Fourteen students this fall are studying topics as diverse as Earth sciences, biology, environmental sciences and cultural anthropology, marking the inaugural run of Stanford’s Wrigley Field Program in Hawaii.
The quarter-long program, funded by a donation from environmental philanthropist Julie Wrigley, the Earth sciences department and the Woods Institute for the Environment, was spearheaded by Peter Vitousek, a biology professor and a senior fellow at the Woods Institute for the Environment.
Vitousek pushed for the establishment of a Hawaii program following the popularity of his freshman seminar on island ecology, which culminates in a week-long trip to Hawaii. He wanted to provide students interested in Earth systems the opportunity to gain valuable field experience.
“Field experience and field courses involve a type of education and learning that is difficult to get on campus,” Vitousek said. “Students will get a real chance to spend some time in the field, and there are unique opportunities when you’re in a place like Hawaii to bring together data and analyze a place from multiple perspectives.”
The Hawaii program was designed to be an interdisciplinary program. Participants must take three courses<\p>–<\p>Earth Sciences of the Hawaiian Islands, Ecology of the Hawaiian Islands and Heritage, Environment and Sovereignty in Hawaii<\p>–<\p>in addition to completing an independent research project. These courses are cross-listed in Earth sciences, biology and anthropology, respectively.
Course topics are covered through a series of nine modules, according to Noa Lincoln, the teaching assistant for the program and a Ph.D. student in the School of Earth Sciences. This module system allows a variety of professors to come in for anywhere from four to eight days and teach in their areas of expertise.
According to Lincoln, the module system allows students to build an interdisciplinary view of the historical interactions between people and the environment.
“The early modules are laying a foundation of the individual discipline, such as ecology and geology, and how those evolved over time,” Lincoln said. “The modules slowly get more interdisciplinary, where you then look at the interactions between those different disciplines.”
Participants spent the first two weeks on the Big Island of Hawaii at Hawaii Volcanoes National Park, where students studied volcanoes, terrestrial ecology and geophysical processes.
“During our first module, we followed two lava flows from the summit all the way down to the ocean and stopped at different sites and learned to do botanical surveys,” Lincoln said.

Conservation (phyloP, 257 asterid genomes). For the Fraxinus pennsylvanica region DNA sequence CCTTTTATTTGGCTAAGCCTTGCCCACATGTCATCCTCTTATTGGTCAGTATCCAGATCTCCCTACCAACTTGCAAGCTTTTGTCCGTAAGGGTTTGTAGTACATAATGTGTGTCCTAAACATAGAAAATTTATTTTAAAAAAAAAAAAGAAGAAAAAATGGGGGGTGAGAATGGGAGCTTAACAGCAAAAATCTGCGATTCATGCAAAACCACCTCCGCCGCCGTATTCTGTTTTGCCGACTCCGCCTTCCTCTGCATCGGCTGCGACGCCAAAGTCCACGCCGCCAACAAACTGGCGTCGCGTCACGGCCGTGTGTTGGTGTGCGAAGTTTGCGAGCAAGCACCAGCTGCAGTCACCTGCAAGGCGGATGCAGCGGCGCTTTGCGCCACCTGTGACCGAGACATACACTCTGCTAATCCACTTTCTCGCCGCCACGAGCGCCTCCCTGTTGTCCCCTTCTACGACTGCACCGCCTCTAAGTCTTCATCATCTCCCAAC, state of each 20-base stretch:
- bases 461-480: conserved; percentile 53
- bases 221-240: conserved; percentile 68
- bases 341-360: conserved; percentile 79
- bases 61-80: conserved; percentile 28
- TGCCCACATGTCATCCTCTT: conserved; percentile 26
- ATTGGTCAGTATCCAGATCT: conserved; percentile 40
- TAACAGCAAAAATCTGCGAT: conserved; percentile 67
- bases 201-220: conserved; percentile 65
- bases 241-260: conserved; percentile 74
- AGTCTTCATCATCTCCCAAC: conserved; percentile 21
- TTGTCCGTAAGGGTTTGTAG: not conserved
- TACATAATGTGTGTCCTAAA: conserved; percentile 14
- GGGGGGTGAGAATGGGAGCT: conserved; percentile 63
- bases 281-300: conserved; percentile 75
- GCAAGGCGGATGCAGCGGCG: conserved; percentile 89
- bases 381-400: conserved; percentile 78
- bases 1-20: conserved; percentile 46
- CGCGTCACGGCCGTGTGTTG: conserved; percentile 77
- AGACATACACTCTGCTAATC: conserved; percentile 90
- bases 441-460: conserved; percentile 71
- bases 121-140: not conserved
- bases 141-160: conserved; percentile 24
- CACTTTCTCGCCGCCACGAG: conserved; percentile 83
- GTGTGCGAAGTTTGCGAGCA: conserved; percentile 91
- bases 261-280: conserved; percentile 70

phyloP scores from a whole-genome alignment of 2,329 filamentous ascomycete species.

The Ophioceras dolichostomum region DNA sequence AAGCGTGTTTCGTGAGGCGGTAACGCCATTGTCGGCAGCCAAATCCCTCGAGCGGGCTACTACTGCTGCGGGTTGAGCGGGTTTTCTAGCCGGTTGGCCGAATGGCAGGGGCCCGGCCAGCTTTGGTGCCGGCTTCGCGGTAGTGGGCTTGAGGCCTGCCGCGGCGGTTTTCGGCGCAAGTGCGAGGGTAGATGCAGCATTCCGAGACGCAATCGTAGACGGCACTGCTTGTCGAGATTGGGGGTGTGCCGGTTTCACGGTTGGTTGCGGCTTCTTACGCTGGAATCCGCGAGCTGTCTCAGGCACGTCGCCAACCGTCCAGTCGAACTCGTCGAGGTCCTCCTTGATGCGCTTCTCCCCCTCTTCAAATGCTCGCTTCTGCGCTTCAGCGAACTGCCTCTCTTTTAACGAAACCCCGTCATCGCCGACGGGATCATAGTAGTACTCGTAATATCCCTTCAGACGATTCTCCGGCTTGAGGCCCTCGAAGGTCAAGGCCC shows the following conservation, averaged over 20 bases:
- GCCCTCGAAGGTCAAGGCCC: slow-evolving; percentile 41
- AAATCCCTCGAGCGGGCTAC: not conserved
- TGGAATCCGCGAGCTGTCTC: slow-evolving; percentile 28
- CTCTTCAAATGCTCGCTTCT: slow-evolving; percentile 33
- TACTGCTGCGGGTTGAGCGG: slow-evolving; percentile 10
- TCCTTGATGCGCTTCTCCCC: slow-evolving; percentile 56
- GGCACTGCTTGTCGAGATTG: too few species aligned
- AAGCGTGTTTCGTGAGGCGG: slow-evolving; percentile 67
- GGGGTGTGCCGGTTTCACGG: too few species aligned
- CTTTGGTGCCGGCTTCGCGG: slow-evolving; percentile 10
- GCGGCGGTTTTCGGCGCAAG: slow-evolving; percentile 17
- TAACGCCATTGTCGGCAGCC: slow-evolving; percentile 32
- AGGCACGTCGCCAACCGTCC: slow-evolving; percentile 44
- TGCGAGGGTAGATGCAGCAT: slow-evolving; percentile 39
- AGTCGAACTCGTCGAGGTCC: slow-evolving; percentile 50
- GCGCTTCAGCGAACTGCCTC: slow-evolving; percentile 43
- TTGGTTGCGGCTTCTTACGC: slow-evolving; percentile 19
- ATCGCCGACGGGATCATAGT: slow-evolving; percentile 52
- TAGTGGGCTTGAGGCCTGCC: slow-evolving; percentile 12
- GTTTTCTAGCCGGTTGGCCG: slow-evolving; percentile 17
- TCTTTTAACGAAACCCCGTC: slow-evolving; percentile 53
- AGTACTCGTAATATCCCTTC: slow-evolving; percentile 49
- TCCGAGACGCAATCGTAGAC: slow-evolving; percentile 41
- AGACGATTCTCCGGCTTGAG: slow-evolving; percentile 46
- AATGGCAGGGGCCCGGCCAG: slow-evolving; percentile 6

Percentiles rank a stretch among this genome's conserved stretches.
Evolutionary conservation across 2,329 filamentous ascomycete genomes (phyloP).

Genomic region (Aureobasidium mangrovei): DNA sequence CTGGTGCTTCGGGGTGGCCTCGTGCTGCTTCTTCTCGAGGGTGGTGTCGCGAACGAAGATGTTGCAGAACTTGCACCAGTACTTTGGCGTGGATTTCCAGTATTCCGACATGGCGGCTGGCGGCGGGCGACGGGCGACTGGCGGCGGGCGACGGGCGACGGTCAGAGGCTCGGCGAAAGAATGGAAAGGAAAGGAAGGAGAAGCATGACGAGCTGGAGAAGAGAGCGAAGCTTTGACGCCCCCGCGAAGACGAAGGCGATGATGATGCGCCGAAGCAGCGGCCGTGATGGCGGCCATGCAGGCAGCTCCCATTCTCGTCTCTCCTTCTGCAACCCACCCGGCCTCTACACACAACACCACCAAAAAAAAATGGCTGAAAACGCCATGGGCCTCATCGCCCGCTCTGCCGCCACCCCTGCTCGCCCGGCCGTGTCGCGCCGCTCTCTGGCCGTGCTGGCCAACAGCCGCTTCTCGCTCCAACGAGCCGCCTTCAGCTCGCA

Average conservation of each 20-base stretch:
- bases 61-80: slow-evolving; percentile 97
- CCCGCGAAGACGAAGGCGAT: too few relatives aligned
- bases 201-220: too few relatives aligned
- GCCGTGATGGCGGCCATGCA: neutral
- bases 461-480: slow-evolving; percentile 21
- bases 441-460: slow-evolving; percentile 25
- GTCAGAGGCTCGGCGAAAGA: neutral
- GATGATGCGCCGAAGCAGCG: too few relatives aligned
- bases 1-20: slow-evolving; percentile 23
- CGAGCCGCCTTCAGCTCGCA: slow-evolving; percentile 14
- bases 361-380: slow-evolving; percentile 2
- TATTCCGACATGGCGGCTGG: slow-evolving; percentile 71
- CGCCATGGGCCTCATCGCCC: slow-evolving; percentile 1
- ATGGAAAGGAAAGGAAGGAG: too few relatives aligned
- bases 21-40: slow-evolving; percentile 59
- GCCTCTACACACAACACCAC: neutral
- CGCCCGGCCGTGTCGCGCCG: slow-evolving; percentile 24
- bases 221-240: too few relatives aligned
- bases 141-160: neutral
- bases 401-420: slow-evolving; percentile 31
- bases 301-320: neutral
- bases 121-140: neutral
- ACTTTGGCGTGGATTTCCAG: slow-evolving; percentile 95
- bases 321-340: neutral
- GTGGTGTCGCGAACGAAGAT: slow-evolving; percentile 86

Students are now studying community ecology in Waimea, located in the north of the Big Island, and are staying at a house owned by the Hawaii Preparatory Academy. After six weeks on the Big Island, students will go to Kauai for two weeks to study the Grand Canyon of Waimea and the North Shore. After Kauai, students will return to the Big Island to complete the course.
Both Vitousek and Lincoln agree that Hawaii provides an ideal location for students to understand issues of sustainability.
“As an island, it’s simpler than a continent,” Vitousek said. “Thus, your ability to understand aspects of the natural and human world is significantly better. The interesting thing about island cultures is that they sustained in isolation. They had to figure out how to develop systems that could subsist. Students can evaluate and understand these processes and get a sense of what works and doesn’t work.”
Student participants in the program agree that they have already learned a tremendous amount through their field courses.
“It’s really experiential learning instead of conventional learning,” said David Geeter ’11. “We’ve learned so much that every day feels like multiple days.”
For most students, the most exciting part of the program has been the opportunity to experience first-hand the science they learned in classrooms at Stanford.
“We have this tradition now when we’re in the middle of the forest, and you can hear birds chirping, and you’re learning so much but it’s so different from sitting in a lecture,” said Angela Hayes ‘12. “We’ll look at each other, and someone will say, ‘Hey guys, we’re in class right now.’”